First conclusive evidence of Jackson’s chameleons feeding on Hawaiian insects and snails.
It’s official, the paper documenting native Hawaiian insects and snails from Jackson’s chameleon stomachs has been published in the online version of the journal “Biodiversity and Conservation.” The title is: “A reptilian smoking gun: first record of invasive Jackson’s chameleon (Chamaeleo jacksonii) predation on native Hawaiian species”, and the authors are Brenden S. Holland, Steven L. Montgomery, and Vincent Costello. (I think the date of publication is 25 December 2009, but you have to look in the “online first” section to find the paper.)
You can see the abstract for free at the Biodiversity and Conservation website, but if you want to read the entire paper, then you have to pay $34.00. I was a little surprised they included a head shot of a dead male Jackson’s in the paper. If there is ever any kind of a depredation program to keep these guys out of native forests, I suspect it will be met with fierce opposition by many folks who have a strong affinity for the cute little beasts. They have kind of become a Hawaiian icon – maybe not quite like the gecko, but they do have a certain status in Hawaii. In light of this, I would hope the Hawaii environmental and conservation community proceeds with caution and tries to exercise some good PR along the way. I don’t think a picture of a dead chameleon sends the right message, but then again its a research paper, not a community bulletin, so it’s probably not a big deal. I guess I am somewhat guilty of the same offense by calling them “killers” in one of my blog entries. Anyway, gruesome picture notwithstanding, I give these guys kudos for getting the paper out. I know both Steve and Vince fairly well and they are both really good guys and extremely good field biologists.
And now a little teaser from their paper (the last two paragraphs of the discussion):
“Much remains to be determined in terms of making an accurate assessment of the threat posed by Jackson’s chameleons in Hawaii, and further work is planned. For example, little is known about their precise range, elevation preference, reproductive season and rate, desiccation tolerance, and prey preference. Jackson’s chameleons occur in lower to mid elevationnon-native forests on Oahu, and have rarely been reported from tree snail habitat, which tends to be upper elevation dominated by native flora beginning around 600 m above sea level. The observations presented provide conclusive evidence that when chameleons are present in native forest where tree snails and other endemic invertebrates occur, they pose a threat.”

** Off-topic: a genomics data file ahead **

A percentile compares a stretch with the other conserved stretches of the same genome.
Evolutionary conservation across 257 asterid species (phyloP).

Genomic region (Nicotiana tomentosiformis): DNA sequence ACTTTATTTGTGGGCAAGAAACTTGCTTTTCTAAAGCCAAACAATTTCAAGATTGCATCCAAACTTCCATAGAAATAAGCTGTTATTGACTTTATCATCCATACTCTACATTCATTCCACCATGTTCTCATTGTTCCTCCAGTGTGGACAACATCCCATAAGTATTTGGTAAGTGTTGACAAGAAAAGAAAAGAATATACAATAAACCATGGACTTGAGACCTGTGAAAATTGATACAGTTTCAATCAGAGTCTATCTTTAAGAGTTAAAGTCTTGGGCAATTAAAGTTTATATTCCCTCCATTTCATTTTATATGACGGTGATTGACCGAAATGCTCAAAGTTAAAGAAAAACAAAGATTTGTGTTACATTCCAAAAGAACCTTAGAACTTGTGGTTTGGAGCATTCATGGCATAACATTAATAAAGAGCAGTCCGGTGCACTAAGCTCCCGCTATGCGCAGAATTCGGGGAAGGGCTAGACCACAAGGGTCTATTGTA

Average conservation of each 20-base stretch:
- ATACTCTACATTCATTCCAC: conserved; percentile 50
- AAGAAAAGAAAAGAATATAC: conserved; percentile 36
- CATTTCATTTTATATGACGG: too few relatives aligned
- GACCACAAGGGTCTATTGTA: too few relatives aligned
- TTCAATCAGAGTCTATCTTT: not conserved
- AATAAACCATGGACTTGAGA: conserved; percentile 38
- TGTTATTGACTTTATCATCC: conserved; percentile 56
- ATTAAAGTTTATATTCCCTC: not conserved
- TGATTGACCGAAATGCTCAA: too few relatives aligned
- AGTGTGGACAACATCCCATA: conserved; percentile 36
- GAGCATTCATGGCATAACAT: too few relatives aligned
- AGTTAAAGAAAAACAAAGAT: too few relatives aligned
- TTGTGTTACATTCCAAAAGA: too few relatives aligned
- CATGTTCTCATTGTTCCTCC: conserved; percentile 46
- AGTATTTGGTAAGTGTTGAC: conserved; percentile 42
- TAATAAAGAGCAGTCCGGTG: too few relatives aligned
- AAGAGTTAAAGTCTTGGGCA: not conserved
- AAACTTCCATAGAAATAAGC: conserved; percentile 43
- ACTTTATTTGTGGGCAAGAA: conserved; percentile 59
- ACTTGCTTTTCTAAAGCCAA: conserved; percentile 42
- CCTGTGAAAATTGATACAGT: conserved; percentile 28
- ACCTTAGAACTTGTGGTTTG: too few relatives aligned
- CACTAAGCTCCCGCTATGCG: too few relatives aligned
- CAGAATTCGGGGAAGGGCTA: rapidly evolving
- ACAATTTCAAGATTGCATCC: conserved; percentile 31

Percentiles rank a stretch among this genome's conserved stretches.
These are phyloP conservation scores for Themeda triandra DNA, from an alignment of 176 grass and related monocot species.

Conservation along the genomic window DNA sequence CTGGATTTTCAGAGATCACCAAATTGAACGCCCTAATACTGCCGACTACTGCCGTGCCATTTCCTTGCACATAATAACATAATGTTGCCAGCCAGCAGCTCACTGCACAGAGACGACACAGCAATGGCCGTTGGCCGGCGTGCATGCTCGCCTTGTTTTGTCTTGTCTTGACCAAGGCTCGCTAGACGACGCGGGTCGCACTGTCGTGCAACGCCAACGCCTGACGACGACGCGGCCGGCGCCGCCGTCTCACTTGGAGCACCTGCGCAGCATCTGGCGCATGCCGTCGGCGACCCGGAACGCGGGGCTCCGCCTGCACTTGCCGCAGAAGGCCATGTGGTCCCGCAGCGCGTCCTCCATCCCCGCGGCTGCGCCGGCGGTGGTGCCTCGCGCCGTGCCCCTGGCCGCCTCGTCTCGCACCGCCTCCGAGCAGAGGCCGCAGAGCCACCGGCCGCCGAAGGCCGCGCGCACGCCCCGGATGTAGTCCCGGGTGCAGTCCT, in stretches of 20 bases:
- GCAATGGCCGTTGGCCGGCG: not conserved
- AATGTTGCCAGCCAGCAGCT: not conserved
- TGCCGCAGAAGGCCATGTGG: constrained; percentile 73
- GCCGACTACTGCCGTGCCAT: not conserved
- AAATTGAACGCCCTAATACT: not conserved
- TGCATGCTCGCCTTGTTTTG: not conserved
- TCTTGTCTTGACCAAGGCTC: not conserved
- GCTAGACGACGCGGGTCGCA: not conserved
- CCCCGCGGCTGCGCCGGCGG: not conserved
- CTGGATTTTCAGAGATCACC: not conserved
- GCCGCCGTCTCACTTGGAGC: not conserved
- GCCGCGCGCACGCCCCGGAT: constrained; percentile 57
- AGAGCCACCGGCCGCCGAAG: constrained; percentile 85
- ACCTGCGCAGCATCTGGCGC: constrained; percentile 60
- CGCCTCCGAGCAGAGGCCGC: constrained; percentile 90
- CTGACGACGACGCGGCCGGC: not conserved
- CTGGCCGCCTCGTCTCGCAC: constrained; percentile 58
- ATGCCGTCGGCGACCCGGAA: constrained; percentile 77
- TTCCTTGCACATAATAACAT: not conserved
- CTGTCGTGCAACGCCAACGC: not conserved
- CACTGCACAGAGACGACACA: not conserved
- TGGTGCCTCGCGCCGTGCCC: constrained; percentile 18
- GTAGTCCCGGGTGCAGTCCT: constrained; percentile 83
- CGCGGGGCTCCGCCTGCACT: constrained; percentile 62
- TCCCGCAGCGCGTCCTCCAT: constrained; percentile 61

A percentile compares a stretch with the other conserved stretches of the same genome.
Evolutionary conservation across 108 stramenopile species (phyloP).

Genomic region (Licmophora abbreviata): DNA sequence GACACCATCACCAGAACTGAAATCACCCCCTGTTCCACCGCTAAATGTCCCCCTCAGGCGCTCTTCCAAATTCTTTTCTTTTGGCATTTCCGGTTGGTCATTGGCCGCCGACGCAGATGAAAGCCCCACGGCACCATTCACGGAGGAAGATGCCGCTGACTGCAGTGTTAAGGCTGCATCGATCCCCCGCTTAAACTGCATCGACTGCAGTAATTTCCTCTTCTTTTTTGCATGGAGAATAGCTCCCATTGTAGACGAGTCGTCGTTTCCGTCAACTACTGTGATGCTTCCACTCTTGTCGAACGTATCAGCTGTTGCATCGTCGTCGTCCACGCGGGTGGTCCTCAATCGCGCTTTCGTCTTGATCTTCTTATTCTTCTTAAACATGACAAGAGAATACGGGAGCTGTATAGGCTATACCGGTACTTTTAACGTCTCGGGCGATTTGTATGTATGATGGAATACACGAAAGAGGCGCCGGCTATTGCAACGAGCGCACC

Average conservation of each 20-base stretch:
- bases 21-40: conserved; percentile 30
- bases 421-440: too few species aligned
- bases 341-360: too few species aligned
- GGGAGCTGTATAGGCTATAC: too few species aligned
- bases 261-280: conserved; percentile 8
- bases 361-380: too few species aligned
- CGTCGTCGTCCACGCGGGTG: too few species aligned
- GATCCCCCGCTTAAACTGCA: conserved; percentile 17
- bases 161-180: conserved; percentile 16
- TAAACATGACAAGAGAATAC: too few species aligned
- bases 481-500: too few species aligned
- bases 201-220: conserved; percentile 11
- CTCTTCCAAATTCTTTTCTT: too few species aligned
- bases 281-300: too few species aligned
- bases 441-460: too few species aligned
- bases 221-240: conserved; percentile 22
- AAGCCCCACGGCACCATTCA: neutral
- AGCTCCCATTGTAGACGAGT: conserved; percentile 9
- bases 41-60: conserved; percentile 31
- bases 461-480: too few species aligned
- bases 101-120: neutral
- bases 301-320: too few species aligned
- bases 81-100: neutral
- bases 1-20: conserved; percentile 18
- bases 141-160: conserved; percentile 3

“It is possible that due to a number of factors, such as prey availability and distribution, changing climatic conditions, recent population establishment due to pet release or escape, Jackson’s chameleons are undergoing a range expansion into upper elevations. This is a concern for a variety of threatened and endangered invertebrate species, including tree snails (Achatinella spp.), pomace flies (Drosophila spp.) , rare damselflies (Megalagrion spp.), and rare amastrid and succineid land snails, all restricted to upper elevation forests such as Mt. Kaala Natural Area Reserve adjacent to the sampling locality. Prior to this discovery, as part of an ongoing collaborative study, one author (BSH) has collected several hundred chameleons, and gut contents are being examined from populations in the Round Top/Tantalus area of the Koolau Mountains, Honolulu, on eastern Oahu (Whiting et al. in prep). Endangered Oahu tree snail species have not been observed in this region in several decades. It is conceivable that predation by Jackson’s chameleons may have played a role in the local extinction of Achatinella spp. in this area.”